Free Trade Deals Put Profits Over Public Interest

‘Poison pill’ strategy ties hands of future governments.

Opponents of so-called free trade deals have always struggled with the question of why these international treaties don’t generate more alarm and vocal opposition from Canadians. These treaties, after all, trump all other Canadian authority to make laws — provincial legislatures, Parliament, the courts and even the Constitution. If, instead of being bored by news of another ho-hum “trade deal,” Canadians were told that a panel of three international trade lawyers would be reviewing all new laws and determining, in secret, which ones passed muster by meeting with the approval of their giant corporate clients, would they react differently?

That is effectively what all of these corporate rights treaties establish: extra-judicial rulings whose objective is to protect the profits against laws passed in the public interest. The clauses that allow such suits are referred to as investor-state dispute settlement (ISDS). This is not hyperbole — that is the actual, stated objective of ISDS: if a new law affects the expected future profits of a foreign owned company, it can sue the federal government for damages. And the decision is made by a panel of trade lawyers whose bias is, naturally, in favour of facilitating corporate interests — because that is who they normally work for. They aren’t environmental lawyers or labour lawyers or human rights lawyers. They’re trade lawyers. Foxes judging the right of other foxes to kill chickens.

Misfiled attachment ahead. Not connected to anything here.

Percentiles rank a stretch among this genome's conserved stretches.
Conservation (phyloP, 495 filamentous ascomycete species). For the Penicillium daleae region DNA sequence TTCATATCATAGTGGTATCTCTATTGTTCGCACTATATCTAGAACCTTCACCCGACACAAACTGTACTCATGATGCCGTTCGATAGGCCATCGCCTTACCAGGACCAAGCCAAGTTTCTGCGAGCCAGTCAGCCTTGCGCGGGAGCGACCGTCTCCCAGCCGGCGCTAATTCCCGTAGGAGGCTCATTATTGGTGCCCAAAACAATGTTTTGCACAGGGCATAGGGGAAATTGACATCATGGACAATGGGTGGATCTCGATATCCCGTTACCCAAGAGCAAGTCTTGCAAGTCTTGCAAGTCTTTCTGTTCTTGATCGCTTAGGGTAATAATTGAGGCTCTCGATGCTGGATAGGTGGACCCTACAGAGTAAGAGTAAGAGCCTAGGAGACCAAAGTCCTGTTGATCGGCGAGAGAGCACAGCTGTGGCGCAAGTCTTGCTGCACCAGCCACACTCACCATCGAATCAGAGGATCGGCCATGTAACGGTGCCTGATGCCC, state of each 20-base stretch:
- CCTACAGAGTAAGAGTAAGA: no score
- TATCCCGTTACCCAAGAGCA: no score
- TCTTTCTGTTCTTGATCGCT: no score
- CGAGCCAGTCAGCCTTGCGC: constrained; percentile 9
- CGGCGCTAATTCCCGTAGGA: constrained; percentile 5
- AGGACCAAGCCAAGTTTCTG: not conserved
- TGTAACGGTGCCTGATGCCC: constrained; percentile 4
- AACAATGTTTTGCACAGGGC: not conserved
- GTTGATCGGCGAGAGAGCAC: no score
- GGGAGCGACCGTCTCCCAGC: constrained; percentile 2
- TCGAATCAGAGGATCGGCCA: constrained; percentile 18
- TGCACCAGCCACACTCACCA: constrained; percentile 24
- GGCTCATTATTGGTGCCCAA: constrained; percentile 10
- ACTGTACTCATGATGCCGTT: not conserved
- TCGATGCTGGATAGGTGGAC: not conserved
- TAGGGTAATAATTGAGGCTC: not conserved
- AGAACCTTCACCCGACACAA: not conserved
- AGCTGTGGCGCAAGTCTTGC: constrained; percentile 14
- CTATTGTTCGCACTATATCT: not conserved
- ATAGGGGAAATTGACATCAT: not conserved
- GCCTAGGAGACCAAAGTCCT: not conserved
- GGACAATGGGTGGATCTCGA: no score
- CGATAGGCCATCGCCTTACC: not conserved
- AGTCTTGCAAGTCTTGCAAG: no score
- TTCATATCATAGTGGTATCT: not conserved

Twenty years after NAFTA — the first free trade agreement to include ISDS — came into effect there are many examples of laws duly passed by legislatures in the public interest that have been ruled in violation of NAFTA. Some are more egregious than others — but they all challenge and assign financial penalties against laws that one government or another thought were important enough to implement.